3.                  Did the district court abuse its discretion by not requiring Kampf to maintain life insurance as security for the spousal-maintenance award because Coryell did not prove exceptional circumstances?

 

ANALYSIS

We review a district court’s spousal-maintenance award under an abuse-of-discretion standard.  Dobrin v. Dobrin, 569 N.W.2d 199, 202 (Minn. 1997).  A district court abuses its discretion regarding maintenance if its findings of fact are clearly erroneous.  Gessner v. Gessner, 487 N.W.2d 921, 923 (Minn. App. 1992).  Findings of fact are clearly erroneous when they are “manifestly contrary to the weight of the evidence or not reasonably supported by the evidence as a whole.”  Tonka Tours, Inc. v. Chadima, 372 N.W.2d 723, 726 (Minn. 1985).  This court reviews legal questions de novo.  Modrow v. JP Foodservice, Inc., 656 N.W.2d 389, 393 (Minn. 2003).

            Spousal maintenance is awarded when a party shows sufficient, reasonable need.  See Snyder v. Snyder, 298 Minn. 43, 53, 212 N.W.2d 869, 875 (1973) (stating that the purpose of spousal maintenance is to provide for a party’s needs, not to create a profit-sharing plan).  Spousal maintenance is appropriate when the requesting spouse lacks sufficient property or is otherwise unable to provide adequate self-support for his or her reasonable needs in light of the standard of living established during the marriage.  Minn. Stat. § 518.552, subd. 1 (2006).  The district court considers a variety of factors when setting the duration and amount of an award of spousal maintenance, including (1) the petitioning spouse’s ability to meet his or her needs independently; (2) the time necessary for the party seeking maintenance to acquire sufficient training or education to enable the party to find appropriate employment; and (3) the duration of the marriage and the standard of living established during the marriage, among other factors.  Id., subd. 2.  No single factor is dispositive, and the district court must weigh the facts of each case to determine whether maintenance is appropriate.  Weikle v. Weikle, 403 N.W.2d 682, 687 (Minn. App. 1987), review denied (Minn. June 30, 1987).

1.         Savings and Retirement Savings

            Kampf argues that the district court abused its discretion by including savings as a part of Coryell’s spousal maintenance.  Kampf contends that the monthly combined $693 in savings and retirement savings are not reasonable or necessary expenses and improperly provide Coryell with a share of his future earnings.  We disagree.

            Kampf cites three cases to support his argument, all of which are distinguishable from this case.  First, he cites Rask v. Rask, 445 N.W.2d 849, 854 (Minn. App. 1989), in which the court of appeals excluded a speculative mortgage payment from a maintenance award.  But the obligee in Rask “merely ‘estimated’ that a $610 monthly payment would be required to purchase the type of home she wants . . . .”  Id.  Thus, the disputed mortgage expense in Rask was not the product of the marital standard of living, unlike the savings at issue here.  The same is true of Kemp v. Kemp, 608 N.W.2d 916, 922 (Minn. App. 2000), in which the obligee’s margin account loan payment was “temporary and more in the nature of an investment.”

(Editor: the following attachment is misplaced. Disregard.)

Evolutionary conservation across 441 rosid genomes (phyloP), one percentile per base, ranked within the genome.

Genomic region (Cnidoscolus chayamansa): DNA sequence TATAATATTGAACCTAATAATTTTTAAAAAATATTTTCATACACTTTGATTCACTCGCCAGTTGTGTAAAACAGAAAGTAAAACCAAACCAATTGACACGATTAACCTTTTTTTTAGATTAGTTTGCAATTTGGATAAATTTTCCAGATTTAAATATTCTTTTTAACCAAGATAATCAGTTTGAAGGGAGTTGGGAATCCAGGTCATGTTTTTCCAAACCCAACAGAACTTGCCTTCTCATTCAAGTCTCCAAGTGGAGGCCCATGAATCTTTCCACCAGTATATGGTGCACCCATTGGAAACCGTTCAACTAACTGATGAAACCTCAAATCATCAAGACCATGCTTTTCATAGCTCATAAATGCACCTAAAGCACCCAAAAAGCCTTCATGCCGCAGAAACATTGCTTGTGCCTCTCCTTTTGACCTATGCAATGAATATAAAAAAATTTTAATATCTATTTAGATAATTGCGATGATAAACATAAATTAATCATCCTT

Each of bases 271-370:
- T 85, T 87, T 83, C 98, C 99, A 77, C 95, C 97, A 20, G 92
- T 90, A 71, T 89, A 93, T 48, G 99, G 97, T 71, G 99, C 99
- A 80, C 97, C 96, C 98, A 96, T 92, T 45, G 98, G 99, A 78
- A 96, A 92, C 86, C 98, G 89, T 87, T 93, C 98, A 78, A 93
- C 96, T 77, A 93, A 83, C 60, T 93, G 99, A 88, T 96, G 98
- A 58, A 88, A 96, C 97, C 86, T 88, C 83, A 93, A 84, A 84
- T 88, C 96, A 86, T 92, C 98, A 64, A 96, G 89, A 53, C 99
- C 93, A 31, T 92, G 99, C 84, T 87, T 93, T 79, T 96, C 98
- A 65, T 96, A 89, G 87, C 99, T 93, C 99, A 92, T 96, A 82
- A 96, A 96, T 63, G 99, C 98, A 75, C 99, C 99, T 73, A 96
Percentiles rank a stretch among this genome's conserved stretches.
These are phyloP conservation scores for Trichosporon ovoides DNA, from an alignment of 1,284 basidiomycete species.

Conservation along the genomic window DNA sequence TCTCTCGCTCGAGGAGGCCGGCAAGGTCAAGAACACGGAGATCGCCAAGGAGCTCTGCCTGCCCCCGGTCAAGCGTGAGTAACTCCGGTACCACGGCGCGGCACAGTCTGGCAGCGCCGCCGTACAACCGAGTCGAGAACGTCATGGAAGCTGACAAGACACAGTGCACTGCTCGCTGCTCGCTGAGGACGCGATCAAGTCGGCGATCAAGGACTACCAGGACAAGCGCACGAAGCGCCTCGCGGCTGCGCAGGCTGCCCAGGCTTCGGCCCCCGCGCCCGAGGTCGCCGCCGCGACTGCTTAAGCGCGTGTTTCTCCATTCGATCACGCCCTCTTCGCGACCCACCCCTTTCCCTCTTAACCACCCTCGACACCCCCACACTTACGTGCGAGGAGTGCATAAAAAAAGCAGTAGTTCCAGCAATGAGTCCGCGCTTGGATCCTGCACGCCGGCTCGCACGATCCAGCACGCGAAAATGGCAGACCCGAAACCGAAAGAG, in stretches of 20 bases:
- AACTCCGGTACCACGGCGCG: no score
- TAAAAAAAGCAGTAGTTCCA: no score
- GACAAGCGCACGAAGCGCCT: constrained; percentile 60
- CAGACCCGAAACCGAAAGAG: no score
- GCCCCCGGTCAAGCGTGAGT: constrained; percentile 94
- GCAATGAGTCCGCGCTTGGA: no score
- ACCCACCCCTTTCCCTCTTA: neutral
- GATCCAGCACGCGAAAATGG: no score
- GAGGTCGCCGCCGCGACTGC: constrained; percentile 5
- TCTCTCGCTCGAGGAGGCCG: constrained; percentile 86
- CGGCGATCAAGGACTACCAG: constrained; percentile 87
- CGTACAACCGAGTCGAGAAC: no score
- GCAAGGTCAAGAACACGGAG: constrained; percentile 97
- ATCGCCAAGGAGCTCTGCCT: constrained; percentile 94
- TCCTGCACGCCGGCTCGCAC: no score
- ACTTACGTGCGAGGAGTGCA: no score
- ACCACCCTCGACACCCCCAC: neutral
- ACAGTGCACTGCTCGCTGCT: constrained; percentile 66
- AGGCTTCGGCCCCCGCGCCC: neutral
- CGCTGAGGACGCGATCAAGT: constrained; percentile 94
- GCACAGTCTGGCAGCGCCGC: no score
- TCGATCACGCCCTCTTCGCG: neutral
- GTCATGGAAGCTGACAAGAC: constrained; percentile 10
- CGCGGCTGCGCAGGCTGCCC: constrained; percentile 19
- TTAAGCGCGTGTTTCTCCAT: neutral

Finally, Kampf’s reliance on Sefkow v. Sefkow, 427 N.W.2d 203, 216 (Minn. 1988), is also misplaced.  In Sefkow, the Minnesota Supreme Court reversed a maintenance award that included an amount for savings because the obligee failed to “show that her living expenses exceeded her spendable income.”  Id.  Kampf does not dispute that Coryell’s expenses exceed her spendable income, and therefore Sefkow does not apply. 

Here, the record shows that the parties accumulated substantial savings, investment, and retirement accounts in excess of $340,000 throughout their 28-year marriage.  On this record, we hold that the parties’ savings and retirement planning were an integral part of their standard of living during the marriage.  Accordingly, the district court did not abuse its discretion by including savings expenses in Coryell’s reasonable monthly expenses.  Further, because the record supports the amount of the savings expenses allowed by the district court, the figure of $693 per month is not clearly erroneous. 

2.         Tax Consequences

            Kampf also argues that the district court overstated Coryell’s reasonable needs because it failed to require Coryell to itemize her tax deductions and claim a head-of-household filing status.  Kampf contends that forcing Coryell to itemize her deductions and claim a head-of-household status would increase her cash flow, thereby decreasing her needs.